Owen, immediately upon waking: “Olivia pulled my hair. My pajamas are too tight. I need coffee.”
One of my favorite blogs is known for occasionally submitting “WORDS” in place of actual commentary, as if real sentences can’t do justice to the ridiculousness of the situation. It’s likely an overreaction to do so here as I outline the past couple of weeks, but it’s tempting. If nothing else, it might explain my delay in writing.
Ava had her tonsils out nearly two weeks ago. A couple of days prior to her scheduled surgery, our ENT recommended a third set of tubes for Olivia, who had straight up failed a hearing test at school. The scheduling nurse suggested we bring them into the surgery center on the same day. At first I was reluctant, but in the end, it was hard to argue with the efficiency a joint recuperation created.
Both surgeries went well, and it wasn’t truly stressful until the girls were in recovery. (These were the fourth and fifth surgeries we’ve had as a family with this doctor, and so we knew we were in good hands.) But, it felt worrisome as Bryan and I bounced between post-op rooms, each of us catching only half of the instructions imperative for our patients.
Olivia, who initially–and quite literally–protested surgery, woke with no discomfort and a smile on her face, thanks to a renewed ability to hear. Ava, on the other hand, struggled through strong pain medicine, and resisted the very things that would ease her transition from hospital to home.
Ava continued to do the same (as she’s known to do) for days on end. She would occasionally yield, allowing us to give her pain medication and popsicles without protest. In my experience, there’s nothing more frustrating than seeing a child in tremendous pain decline obvious remedies. WORDS.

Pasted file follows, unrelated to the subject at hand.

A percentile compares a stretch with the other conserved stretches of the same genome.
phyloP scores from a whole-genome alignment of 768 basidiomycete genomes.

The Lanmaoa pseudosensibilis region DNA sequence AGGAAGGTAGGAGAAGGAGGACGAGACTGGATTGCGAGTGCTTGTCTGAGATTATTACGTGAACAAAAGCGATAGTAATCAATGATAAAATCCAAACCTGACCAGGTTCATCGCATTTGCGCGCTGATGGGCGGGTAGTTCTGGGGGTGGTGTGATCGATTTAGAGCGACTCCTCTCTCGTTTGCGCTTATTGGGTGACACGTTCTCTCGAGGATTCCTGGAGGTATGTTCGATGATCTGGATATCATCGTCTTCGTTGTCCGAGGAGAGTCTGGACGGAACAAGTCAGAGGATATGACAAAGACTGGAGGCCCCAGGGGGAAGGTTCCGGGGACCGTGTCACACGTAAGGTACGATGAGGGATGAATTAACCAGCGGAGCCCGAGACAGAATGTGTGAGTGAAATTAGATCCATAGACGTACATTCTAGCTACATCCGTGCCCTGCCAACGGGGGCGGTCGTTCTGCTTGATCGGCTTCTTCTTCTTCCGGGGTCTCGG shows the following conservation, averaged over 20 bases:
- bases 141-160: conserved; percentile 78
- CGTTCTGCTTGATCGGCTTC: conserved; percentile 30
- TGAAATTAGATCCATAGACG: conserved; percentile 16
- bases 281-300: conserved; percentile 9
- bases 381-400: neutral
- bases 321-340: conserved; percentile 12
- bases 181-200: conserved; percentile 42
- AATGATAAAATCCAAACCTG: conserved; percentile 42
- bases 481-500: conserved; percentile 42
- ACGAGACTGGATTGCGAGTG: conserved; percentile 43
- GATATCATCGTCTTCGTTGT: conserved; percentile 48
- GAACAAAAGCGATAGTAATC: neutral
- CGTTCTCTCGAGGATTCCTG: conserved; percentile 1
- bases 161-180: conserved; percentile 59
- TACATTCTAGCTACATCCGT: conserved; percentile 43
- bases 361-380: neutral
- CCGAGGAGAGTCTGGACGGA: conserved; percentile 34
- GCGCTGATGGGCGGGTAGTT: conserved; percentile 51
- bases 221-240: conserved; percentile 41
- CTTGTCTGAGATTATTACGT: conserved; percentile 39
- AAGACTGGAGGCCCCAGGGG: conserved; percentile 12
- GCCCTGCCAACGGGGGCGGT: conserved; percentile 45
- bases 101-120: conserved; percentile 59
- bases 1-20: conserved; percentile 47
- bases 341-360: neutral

But, the week progressed, and both girls were the beneficiary of incredible generosity: visits, calls, cards, gifts, homemade soup, balloons and even ice cream treats. These helped pass the time, and we were so appreciative of our parents, grandparents, siblings, friends and neighbors.
Ava finally returned to school Monday, after 10 days of recovery. She’s nowhere near 100 percent, and I’m surprised she’s made it two full days. But, it seems she’s on the mend, and we are hopeful she will experience far fewer illnesses in the coming year.
This fall has felt like a challenge for more than a handful of reasons, but if nothing else, we know we are fortunate to have tremendous support. Thank you!!
My grandfather, Lyle Dankleff, served in the US Army in Korea. He passed away in September, and his military services were heart wrenching. I’m grateful for the young cadets who served as Honor Guards, as well the veterans responsible for the 21-gun salute. The entire experience made me incredibly proud of our collective past and future.
As we mark Veterans Day, I’ll share below the remarks I made at Grandpa’s funeral.
Thank you so much for joining us here today. I very much appreciate the opportunity to share a few thoughts about my grandfather, Lyle Eugene Dankleff.
Grandpa was born to John and Bernice on November 14, 1932. He attended Avoca High School, and graduated as valedictorian, earning a regents scholarship to the University of Nebraska-Lincoln.